Kentucky couples who are facing the end of their marriage may be interested to learn that some couples are actually putting a hold on the divorce process while the future of health care in the U.S. remains uncertain. This is because some could lose their private health insurance when the divorce is finalized, especially if they did not work during the marriage.
Before the ACA went into effect, divorced people could remain on their ex's plan for up to three years under COBRA. When those benefits ran out, they had to find their own coverage. However, those with pre-existing conditions, such as cancer or pregnancy-related conditions, could be denied coverage or be charged far more for minimal coverage. Some are concerned that, if the Better Care Reconciliation Act is passed, insurance companies could once again be able to discriminate based on a person's pre-existing conditions.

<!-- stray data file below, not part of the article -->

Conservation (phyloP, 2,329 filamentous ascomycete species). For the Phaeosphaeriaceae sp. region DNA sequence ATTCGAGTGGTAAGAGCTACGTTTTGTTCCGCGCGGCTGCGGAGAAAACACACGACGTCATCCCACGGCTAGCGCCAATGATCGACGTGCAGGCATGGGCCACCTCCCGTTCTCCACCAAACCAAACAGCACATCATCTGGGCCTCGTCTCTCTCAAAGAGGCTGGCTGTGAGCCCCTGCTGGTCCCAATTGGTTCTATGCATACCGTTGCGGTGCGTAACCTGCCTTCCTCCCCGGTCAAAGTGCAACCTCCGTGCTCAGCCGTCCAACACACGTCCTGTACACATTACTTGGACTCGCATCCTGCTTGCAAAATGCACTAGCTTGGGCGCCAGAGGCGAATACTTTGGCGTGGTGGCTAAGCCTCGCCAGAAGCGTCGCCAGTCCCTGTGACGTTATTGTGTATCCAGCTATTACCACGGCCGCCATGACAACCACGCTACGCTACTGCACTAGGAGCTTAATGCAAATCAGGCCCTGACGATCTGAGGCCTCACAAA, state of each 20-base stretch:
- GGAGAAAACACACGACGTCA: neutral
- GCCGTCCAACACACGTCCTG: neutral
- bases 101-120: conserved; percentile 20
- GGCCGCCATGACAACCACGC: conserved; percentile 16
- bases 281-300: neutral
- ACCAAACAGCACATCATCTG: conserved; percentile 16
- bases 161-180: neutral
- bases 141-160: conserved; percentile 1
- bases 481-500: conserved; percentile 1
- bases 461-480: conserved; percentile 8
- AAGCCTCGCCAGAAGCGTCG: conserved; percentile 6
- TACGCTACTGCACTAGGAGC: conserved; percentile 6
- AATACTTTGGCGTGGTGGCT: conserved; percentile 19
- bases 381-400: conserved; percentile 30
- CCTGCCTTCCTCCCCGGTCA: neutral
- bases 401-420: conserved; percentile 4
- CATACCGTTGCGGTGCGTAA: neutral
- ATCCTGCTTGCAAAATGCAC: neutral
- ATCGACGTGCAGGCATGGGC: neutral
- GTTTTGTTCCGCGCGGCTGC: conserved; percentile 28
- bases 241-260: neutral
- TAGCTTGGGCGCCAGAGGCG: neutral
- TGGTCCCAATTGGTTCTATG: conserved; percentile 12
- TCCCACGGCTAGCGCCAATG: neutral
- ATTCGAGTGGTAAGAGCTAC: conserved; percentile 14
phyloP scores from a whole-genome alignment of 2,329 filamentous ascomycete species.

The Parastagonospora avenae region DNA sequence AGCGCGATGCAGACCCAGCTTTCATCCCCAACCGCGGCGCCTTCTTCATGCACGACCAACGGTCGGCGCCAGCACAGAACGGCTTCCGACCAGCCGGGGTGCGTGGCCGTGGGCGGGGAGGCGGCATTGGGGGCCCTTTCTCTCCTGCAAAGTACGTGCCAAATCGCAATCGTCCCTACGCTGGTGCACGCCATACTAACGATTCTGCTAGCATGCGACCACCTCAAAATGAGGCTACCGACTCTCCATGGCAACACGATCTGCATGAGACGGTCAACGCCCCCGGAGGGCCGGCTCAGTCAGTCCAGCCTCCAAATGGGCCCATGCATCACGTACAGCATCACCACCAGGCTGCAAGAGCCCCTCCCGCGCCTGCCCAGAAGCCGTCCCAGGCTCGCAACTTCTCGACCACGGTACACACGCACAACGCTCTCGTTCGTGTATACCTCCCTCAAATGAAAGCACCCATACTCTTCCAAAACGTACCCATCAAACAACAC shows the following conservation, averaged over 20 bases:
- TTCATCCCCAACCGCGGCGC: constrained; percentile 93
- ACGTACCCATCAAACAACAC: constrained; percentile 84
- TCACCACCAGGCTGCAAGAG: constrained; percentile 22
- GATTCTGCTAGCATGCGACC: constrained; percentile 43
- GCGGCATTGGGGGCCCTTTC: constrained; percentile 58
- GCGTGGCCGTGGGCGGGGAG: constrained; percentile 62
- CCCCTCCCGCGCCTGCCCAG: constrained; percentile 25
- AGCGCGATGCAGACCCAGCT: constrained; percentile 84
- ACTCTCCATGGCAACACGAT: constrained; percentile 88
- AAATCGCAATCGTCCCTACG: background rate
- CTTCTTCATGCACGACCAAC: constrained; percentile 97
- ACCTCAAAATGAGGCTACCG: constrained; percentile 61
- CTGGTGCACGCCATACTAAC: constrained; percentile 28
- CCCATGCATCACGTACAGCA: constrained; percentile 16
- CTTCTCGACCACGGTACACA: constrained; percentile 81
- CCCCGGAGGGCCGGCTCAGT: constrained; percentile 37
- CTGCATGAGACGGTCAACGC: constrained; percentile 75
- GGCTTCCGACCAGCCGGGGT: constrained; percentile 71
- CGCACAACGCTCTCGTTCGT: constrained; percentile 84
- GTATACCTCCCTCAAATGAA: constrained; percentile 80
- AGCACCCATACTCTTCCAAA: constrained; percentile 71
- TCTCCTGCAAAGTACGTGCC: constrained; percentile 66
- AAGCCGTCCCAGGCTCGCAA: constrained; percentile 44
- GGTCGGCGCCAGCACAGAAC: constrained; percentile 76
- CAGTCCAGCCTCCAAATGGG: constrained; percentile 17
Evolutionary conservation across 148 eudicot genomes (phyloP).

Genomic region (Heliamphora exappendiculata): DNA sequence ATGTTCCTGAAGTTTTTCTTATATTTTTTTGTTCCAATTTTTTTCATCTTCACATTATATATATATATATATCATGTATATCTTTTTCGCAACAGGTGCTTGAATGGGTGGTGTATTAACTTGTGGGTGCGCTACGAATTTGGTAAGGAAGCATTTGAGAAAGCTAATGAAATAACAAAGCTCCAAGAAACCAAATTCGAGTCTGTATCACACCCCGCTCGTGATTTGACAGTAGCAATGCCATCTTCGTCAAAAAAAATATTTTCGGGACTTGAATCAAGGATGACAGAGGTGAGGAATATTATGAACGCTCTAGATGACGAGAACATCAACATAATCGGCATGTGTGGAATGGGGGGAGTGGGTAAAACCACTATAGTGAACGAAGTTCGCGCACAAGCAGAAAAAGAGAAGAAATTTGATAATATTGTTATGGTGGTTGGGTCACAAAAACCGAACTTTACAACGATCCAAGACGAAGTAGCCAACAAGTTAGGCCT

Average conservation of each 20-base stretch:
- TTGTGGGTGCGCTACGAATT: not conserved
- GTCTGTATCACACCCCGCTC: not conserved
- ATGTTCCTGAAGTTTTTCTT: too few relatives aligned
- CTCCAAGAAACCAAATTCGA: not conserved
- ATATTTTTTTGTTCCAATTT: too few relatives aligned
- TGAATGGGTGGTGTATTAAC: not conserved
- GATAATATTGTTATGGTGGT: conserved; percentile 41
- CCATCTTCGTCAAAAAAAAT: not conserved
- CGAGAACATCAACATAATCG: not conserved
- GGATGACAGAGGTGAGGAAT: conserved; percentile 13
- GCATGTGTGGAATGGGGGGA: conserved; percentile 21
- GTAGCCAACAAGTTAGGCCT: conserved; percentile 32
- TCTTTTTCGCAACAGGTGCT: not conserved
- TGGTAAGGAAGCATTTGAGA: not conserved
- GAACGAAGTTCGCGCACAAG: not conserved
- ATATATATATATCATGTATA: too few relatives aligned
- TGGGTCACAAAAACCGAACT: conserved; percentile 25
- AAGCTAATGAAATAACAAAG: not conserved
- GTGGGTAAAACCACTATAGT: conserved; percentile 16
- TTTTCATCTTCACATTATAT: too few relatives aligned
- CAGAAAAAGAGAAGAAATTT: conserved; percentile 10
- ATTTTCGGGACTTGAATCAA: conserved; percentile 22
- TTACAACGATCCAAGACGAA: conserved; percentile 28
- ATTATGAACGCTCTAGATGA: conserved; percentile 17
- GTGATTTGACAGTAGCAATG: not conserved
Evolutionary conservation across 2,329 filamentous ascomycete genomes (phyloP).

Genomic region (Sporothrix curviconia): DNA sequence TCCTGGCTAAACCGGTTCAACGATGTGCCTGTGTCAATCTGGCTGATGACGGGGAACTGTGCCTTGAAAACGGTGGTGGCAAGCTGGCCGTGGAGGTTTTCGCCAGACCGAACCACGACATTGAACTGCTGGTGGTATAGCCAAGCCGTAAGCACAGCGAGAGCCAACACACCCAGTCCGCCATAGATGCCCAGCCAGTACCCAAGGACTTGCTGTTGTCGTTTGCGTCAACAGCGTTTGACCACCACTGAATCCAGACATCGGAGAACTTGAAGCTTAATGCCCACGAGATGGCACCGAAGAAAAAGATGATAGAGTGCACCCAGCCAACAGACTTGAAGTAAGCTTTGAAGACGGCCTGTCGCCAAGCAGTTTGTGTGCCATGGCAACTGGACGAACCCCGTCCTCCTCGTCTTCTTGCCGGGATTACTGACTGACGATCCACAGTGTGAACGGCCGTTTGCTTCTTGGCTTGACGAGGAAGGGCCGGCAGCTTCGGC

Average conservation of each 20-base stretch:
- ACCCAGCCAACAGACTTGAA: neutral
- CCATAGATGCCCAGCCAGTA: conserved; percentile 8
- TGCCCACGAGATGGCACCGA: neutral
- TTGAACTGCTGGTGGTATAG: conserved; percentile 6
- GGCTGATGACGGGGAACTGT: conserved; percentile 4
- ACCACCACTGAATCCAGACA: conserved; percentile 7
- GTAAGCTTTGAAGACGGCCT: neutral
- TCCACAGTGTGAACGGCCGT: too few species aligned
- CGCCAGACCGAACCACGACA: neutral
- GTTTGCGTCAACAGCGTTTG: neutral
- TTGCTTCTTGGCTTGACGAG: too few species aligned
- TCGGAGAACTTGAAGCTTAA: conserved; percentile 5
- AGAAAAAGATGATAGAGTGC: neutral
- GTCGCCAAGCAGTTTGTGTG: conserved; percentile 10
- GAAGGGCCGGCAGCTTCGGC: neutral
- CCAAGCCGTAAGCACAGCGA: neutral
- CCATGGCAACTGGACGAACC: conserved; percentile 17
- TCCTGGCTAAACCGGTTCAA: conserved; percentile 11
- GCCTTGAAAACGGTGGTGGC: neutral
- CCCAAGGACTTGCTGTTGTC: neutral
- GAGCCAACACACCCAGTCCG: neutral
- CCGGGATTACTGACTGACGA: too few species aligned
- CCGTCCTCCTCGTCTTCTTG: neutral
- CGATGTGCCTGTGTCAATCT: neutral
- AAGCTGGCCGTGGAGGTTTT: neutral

When a couple does get divorced, the cost of health insurance premiums can be factored into the calculation of spousal support. Because it is not known how health insurance premiums will be affected in the future, the amount can only be estimated. Further, a person seeking spousal support should not forget about the deductible, which could potentially top $10,000 in 2026 if the Better Care Reconciliation Act is passed.
A Kentucky resident who did not work during the marriage due to being responsible for taking care of the household and raising the kids may be eligible to seek spousal support. A divorce attorney could assist with calculating the amount a client may be entitled to while taking health care insurance premiums and deductibles and other costs into account.